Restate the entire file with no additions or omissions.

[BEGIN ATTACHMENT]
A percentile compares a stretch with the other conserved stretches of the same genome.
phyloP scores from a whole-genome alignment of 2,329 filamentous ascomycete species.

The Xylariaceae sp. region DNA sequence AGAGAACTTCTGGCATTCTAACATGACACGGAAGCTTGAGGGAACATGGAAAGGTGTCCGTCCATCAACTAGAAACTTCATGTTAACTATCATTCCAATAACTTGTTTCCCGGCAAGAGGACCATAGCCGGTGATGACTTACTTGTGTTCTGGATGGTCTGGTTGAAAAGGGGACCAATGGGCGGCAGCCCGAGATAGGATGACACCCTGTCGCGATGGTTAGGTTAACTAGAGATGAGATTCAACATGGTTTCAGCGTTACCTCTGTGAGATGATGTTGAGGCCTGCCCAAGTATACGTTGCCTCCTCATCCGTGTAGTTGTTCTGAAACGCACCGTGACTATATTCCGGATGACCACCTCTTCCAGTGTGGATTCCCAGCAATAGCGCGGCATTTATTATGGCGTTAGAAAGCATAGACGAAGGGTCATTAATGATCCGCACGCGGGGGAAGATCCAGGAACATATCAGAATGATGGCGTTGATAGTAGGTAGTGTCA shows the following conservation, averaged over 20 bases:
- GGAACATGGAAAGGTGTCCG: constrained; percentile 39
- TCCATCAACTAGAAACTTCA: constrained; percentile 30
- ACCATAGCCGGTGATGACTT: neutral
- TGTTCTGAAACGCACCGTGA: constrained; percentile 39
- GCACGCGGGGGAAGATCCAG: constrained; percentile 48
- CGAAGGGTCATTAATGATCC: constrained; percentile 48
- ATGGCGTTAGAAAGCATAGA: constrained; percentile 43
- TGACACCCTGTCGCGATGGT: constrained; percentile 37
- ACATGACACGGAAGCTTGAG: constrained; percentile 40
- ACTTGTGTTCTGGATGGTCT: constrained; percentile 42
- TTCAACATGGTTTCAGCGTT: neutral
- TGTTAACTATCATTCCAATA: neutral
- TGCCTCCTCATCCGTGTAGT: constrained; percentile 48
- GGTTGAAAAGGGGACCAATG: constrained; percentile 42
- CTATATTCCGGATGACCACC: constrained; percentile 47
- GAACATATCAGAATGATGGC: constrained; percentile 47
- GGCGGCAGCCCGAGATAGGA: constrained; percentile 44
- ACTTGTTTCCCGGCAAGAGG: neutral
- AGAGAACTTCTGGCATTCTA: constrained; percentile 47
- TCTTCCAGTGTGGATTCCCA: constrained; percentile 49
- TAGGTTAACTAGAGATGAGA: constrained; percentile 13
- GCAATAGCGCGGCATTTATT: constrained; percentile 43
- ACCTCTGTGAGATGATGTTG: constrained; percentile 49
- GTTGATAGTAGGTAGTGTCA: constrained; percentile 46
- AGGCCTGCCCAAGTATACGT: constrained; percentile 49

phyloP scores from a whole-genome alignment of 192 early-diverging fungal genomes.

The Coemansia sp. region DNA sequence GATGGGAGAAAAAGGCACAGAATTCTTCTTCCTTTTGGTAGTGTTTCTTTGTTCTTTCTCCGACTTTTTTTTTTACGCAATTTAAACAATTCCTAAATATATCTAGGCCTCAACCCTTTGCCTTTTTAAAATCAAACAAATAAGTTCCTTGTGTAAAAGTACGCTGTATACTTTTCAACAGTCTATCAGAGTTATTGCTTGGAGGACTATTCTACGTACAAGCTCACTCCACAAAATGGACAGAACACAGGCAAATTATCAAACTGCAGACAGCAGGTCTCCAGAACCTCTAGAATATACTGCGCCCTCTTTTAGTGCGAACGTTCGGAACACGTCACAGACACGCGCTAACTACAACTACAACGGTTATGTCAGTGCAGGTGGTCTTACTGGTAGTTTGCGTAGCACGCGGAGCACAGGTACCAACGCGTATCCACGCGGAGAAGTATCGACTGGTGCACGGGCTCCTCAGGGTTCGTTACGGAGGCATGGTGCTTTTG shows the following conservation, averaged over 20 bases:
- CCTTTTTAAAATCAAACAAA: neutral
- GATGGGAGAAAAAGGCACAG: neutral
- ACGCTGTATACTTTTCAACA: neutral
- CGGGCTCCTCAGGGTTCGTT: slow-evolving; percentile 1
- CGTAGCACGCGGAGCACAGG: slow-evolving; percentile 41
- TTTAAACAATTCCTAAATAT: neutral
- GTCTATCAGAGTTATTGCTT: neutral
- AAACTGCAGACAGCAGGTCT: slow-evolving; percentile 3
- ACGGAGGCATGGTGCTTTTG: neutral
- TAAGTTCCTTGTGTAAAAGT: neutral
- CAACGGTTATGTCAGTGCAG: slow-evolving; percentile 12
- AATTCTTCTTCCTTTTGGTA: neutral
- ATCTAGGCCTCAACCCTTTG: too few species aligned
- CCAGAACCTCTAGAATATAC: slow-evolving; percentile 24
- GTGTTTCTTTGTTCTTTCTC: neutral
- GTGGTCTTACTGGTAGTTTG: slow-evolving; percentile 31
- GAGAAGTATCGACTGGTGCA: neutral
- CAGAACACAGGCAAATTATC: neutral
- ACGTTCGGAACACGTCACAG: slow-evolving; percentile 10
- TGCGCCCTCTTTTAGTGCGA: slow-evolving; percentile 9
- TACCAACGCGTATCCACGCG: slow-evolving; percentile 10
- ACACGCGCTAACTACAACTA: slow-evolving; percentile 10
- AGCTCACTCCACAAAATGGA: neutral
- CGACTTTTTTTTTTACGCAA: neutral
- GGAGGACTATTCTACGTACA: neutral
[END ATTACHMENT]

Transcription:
A percentile compares a stretch with the other conserved stretches of the same genome.
phyloP scores from a whole-genome alignment of 2,329 filamentous ascomycete species.

The Xylariaceae sp. region DNA sequence AGAGAACTTCTGGCATTCTAACATGACACGGAAGCTTGAGGGAACATGGAAAGGTGTCCGTCCATCAACTAGAAACTTCATGTTAACTATCATTCCAATAACTTGTTTCCCGGCAAGAGGACCATAGCCGGTGATGACTTACTTGTGTTCTGGATGGTCTGGTTGAAAAGGGGACCAATGGGCGGCAGCCCGAGATAGGATGACACCCTGTCGCGATGGTTAGGTTAACTAGAGATGAGATTCAACATGGTTTCAGCGTTACCTCTGTGAGATGATGTTGAGGCCTGCCCAAGTATACGTTGCCTCCTCATCCGTGTAGTTGTTCTGAAACGCACCGTGACTATATTCCGGATGACCACCTCTTCCAGTGTGGATTCCCAGCAATAGCGCGGCATTTATTATGGCGTTAGAAAGCATAGACGAAGGGTCATTAATGATCCGCACGCGGGGGAAGATCCAGGAACATATCAGAATGATGGCGTTGATAGTAGGTAGTGTCA shows the following conservation, averaged over 20 bases:
- GGAACATGGAAAGGTGTCCG: constrained; percentile 39
- TCCATCAACTAGAAACTTCA: constrained; percentile 30
- ACCATAGCCGGTGATGACTT: neutral
- TGTTCTGAAACGCACCGTGA: constrained; percentile 39
- GCACGCGGGGGAAGATCCAG: constrained; percentile 48
- CGAAGGGTCATTAATGATCC: constrained; percentile 48
- ATGGCGTTAGAAAGCATAGA: constrained; percentile 43
- TGACACCCTGTCGCGATGGT: constrained; percentile 37
- ACATGACACGGAAGCTTGAG: constrained; percentile 40
- ACTTGTGTTCTGGATGGTCT: constrained; percentile 42
- TTCAACATGGTTTCAGCGTT: neutral
- TGTTAACTATCATTCCAATA: neutral
- TGCCTCCTCATCCGTGTAGT: constrained; percentile 48
- GGTTGAAAAGGGGACCAATG: constrained; percentile 42
- CTATATTCCGGATGACCACC: constrained; percentile 47
- GAACATATCAGAATGATGGC: constrained; percentile 47
- GGCGGCAGCCCGAGATAGGA: constrained; percentile 44
- ACTTGTTTCCCGGCAAGAGG: neutral
- AGAGAACTTCTGGCATTCTA: constrained; percentile 47
- TCTTCCAGTGTGGATTCCCA: constrained; percentile 49
- TAGGTTAACTAGAGATGAGA: constrained; percentile 13
- GCAATAGCGCGGCATTTATT: constrained; percentile 43
- ACCTCTGTGAGATGATGTTG: constrained; percentile 49
- GTTGATAGTAGGTAGTGTCA: constrained; percentile 46
- AGGCCTGCCCAAGTATACGT: constrained; percentile 49

phyloP scores from a whole-genome alignment of 192 early-diverging fungal genomes.

The Coemansia sp. region DNA sequence GATGGGAGAAAAAGGCACAGAATTCTTCTTCCTTTTGGTAGTGTTTCTTTGTTCTTTCTCCGACTTTTTTTTTTACGCAATTTAAACAATTCCTAAATATATCTAGGCCTCAACCCTTTGCCTTTTTAAAATCAAACAAATAAGTTCCTTGTGTAAAAGTACGCTGTATACTTTTCAACAGTCTATCAGAGTTATTGCTTGGAGGACTATTCTACGTACAAGCTCACTCCACAAAATGGACAGAACACAGGCAAATTATCAAACTGCAGACAGCAGGTCTCCAGAACCTCTAGAATATACTGCGCCCTCTTTTAGTGCGAACGTTCGGAACACGTCACAGACACGCGCTAACTACAACTACAACGGTTATGTCAGTGCAGGTGGTCTTACTGGTAGTTTGCGTAGCACGCGGAGCACAGGTACCAACGCGTATCCACGCGGAGAAGTATCGACTGGTGCACGGGCTCCTCAGGGTTCGTTACGGAGGCATGGTGCTTTTG shows the following conservation, averaged over 20 bases:
- CCTTTTTAAAATCAAACAAA: neutral
- GATGGGAGAAAAAGGCACAG: neutral
- ACGCTGTATACTTTTCAACA: neutral
- CGGGCTCCTCAGGGTTCGTT: slow-evolving; percentile 1
- CGTAGCACGCGGAGCACAGG: slow-evolving; percentile 41
- TTTAAACAATTCCTAAATAT: neutral
- GTCTATCAGAGTTATTGCTT: neutral
- AAACTGCAGACAGCAGGTCT: slow-evolving; percentile 3
- ACGGAGGCATGGTGCTTTTG: neutral
- TAAGTTCCTTGTGTAAAAGT: neutral
- CAACGGTTATGTCAGTGCAG: slow-evolving; percentile 12
- AATTCTTCTTCCTTTTGGTA: neutral
- ATCTAGGCCTCAACCCTTTG: too few species aligned
- CCAGAACCTCTAGAATATAC: slow-evolving; percentile 24
- GTGTTTCTTTGTTCTTTCTC: neutral
- GTGGTCTTACTGGTAGTTTG: slow-evolving; percentile 31
- GAGAAGTATCGACTGGTGCA: neutral
- CAGAACACAGGCAAATTATC: neutral
- ACGTTCGGAACACGTCACAG: slow-evolving; percentile 10
- TGCGCCCTCTTTTAGTGCGA: slow-evolving; percentile 9
- TACCAACGCGTATCCACGCG: slow-evolving; percentile 10
- ACACGCGCTAACTACAACTA: slow-evolving; percentile 10
- AGCTCACTCCACAAAATGGA: neutral
- CGACTTTTTTTTTTACGCAA: neutral
- GGAGGACTATTCTACGTACA: neutral